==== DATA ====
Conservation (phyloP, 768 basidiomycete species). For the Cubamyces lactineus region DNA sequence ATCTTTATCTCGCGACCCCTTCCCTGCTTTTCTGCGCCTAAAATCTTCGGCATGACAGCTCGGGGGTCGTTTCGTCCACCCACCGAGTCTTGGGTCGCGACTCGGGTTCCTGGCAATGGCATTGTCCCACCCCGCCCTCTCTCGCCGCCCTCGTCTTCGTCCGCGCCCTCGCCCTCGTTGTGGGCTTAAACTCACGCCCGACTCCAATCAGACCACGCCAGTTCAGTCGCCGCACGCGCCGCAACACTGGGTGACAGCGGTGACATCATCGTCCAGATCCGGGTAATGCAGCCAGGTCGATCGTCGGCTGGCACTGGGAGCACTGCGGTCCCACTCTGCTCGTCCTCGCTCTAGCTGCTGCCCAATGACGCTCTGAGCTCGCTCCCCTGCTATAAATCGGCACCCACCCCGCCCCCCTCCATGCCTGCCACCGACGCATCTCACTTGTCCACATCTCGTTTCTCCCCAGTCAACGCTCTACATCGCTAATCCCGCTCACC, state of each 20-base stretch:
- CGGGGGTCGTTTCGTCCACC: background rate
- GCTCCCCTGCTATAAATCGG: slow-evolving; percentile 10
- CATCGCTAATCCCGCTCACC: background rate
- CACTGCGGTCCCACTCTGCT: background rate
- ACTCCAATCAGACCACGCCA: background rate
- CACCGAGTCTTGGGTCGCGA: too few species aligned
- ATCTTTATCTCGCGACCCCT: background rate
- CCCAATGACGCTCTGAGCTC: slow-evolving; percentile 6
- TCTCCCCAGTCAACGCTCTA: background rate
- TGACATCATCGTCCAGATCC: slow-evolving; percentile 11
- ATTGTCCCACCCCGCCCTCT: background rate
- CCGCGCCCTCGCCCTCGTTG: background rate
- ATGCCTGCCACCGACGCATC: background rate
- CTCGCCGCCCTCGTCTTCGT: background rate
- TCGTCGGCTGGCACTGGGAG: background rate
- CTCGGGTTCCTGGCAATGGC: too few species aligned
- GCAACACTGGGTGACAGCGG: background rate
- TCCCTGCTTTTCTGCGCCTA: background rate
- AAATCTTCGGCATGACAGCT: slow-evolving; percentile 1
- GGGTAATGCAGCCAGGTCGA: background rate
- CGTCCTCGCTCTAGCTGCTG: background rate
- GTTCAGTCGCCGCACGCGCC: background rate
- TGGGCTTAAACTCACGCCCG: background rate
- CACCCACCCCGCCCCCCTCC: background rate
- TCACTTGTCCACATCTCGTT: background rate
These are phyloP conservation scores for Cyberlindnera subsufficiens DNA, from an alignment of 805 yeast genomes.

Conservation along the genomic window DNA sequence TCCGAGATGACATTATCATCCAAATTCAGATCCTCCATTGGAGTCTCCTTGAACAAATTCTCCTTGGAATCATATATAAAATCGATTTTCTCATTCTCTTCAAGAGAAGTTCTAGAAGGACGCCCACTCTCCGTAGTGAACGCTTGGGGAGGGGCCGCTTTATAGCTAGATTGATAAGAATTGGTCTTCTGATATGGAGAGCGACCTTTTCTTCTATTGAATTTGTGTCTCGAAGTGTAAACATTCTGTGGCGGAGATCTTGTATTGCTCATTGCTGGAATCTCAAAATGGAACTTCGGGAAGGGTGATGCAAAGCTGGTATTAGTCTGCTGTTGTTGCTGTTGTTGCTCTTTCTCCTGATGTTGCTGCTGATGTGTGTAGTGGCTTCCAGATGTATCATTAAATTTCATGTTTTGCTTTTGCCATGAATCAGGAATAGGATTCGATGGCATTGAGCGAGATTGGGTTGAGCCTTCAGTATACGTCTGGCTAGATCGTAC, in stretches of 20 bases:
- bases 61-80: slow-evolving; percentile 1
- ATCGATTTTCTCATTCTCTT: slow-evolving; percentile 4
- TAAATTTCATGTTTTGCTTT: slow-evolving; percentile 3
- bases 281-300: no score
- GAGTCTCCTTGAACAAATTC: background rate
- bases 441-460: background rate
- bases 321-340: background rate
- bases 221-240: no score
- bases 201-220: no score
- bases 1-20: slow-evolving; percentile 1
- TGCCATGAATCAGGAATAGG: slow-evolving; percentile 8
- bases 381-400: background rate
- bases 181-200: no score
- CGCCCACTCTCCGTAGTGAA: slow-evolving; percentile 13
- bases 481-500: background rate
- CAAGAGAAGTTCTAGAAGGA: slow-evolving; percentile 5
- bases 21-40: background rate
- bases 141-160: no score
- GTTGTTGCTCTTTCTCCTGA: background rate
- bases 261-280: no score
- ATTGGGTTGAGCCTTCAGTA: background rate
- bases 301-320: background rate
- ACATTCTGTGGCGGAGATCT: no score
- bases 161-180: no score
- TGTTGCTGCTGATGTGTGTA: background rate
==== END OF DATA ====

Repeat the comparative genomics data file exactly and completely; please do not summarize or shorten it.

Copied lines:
Conservation (phyloP, 768 basidiomycete species). For the Cubamyces lactineus region DNA sequence ATCTTTATCTCGCGACCCCTTCCCTGCTTTTCTGCGCCTAAAATCTTCGGCATGACAGCTCGGGGGTCGTTTCGTCCACCCACCGAGTCTTGGGTCGCGACTCGGGTTCCTGGCAATGGCATTGTCCCACCCCGCCCTCTCTCGCCGCCCTCGTCTTCGTCCGCGCCCTCGCCCTCGTTGTGGGCTTAAACTCACGCCCGACTCCAATCAGACCACGCCAGTTCAGTCGCCGCACGCGCCGCAACACTGGGTGACAGCGGTGACATCATCGTCCAGATCCGGGTAATGCAGCCAGGTCGATCGTCGGCTGGCACTGGGAGCACTGCGGTCCCACTCTGCTCGTCCTCGCTCTAGCTGCTGCCCAATGACGCTCTGAGCTCGCTCCCCTGCTATAAATCGGCACCCACCCCGCCCCCCTCCATGCCTGCCACCGACGCATCTCACTTGTCCACATCTCGTTTCTCCCCAGTCAACGCTCTACATCGCTAATCCCGCTCACC, state of each 20-base stretch:
- CGGGGGTCGTTTCGTCCACC: background rate
- GCTCCCCTGCTATAAATCGG: slow-evolving; percentile 10
- CATCGCTAATCCCGCTCACC: background rate
- CACTGCGGTCCCACTCTGCT: background rate
- ACTCCAATCAGACCACGCCA: background rate
- CACCGAGTCTTGGGTCGCGA: too few species aligned
- ATCTTTATCTCGCGACCCCT: background rate
- CCCAATGACGCTCTGAGCTC: slow-evolving; percentile 6
- TCTCCCCAGTCAACGCTCTA: background rate
- TGACATCATCGTCCAGATCC: slow-evolving; percentile 11
- ATTGTCCCACCCCGCCCTCT: background rate
- CCGCGCCCTCGCCCTCGTTG: background rate
- ATGCCTGCCACCGACGCATC: background rate
- CTCGCCGCCCTCGTCTTCGT: background rate
- TCGTCGGCTGGCACTGGGAG: background rate
- CTCGGGTTCCTGGCAATGGC: too few species aligned
- GCAACACTGGGTGACAGCGG: background rate
- TCCCTGCTTTTCTGCGCCTA: background rate
- AAATCTTCGGCATGACAGCT: slow-evolving; percentile 1
- GGGTAATGCAGCCAGGTCGA: background rate
- CGTCCTCGCTCTAGCTGCTG: background rate
- GTTCAGTCGCCGCACGCGCC: background rate
- TGGGCTTAAACTCACGCCCG: background rate
- CACCCACCCCGCCCCCCTCC: background rate
- TCACTTGTCCACATCTCGTT: background rate
These are phyloP conservation scores for Cyberlindnera subsufficiens DNA, from an alignment of 805 yeast genomes.

Conservation along the genomic window DNA sequence TCCGAGATGACATTATCATCCAAATTCAGATCCTCCATTGGAGTCTCCTTGAACAAATTCTCCTTGGAATCATATATAAAATCGATTTTCTCATTCTCTTCAAGAGAAGTTCTAGAAGGACGCCCACTCTCCGTAGTGAACGCTTGGGGAGGGGCCGCTTTATAGCTAGATTGATAAGAATTGGTCTTCTGATATGGAGAGCGACCTTTTCTTCTATTGAATTTGTGTCTCGAAGTGTAAACATTCTGTGGCGGAGATCTTGTATTGCTCATTGCTGGAATCTCAAAATGGAACTTCGGGAAGGGTGATGCAAAGCTGGTATTAGTCTGCTGTTGTTGCTGTTGTTGCTCTTTCTCCTGATGTTGCTGCTGATGTGTGTAGTGGCTTCCAGATGTATCATTAAATTTCATGTTTTGCTTTTGCCATGAATCAGGAATAGGATTCGATGGCATTGAGCGAGATTGGGTTGAGCCTTCAGTATACGTCTGGCTAGATCGTAC, in stretches of 20 bases:
- bases 61-80: slow-evolving; percentile 1
- ATCGATTTTCTCATTCTCTT: slow-evolving; percentile 4
- TAAATTTCATGTTTTGCTTT: slow-evolving; percentile 3
- bases 281-300: no score
- GAGTCTCCTTGAACAAATTC: background rate
- bases 441-460: background rate
- bases 321-340: background rate
- bases 221-240: no score
- bases 201-220: no score
- bases 1-20: slow-evolving; percentile 1
- TGCCATGAATCAGGAATAGG: slow-evolving; percentile 8
- bases 381-400: background rate
- bases 181-200: no score
- CGCCCACTCTCCGTAGTGAA: slow-evolving; percentile 13
- bases 481-500: background rate
- CAAGAGAAGTTCTAGAAGGA: slow-evolving; percentile 5
- bases 21-40: background rate
- bases 141-160: no score
- GTTGTTGCTCTTTCTCCTGA: background rate
- bases 261-280: no score
- ATTGGGTTGAGCCTTCAGTA: background rate
- bases 301-320: background rate
- ACATTCTGTGGCGGAGATCT: no score
- bases 161-180: no score
- TGTTGCTGCTGATGTGTGTA: background rate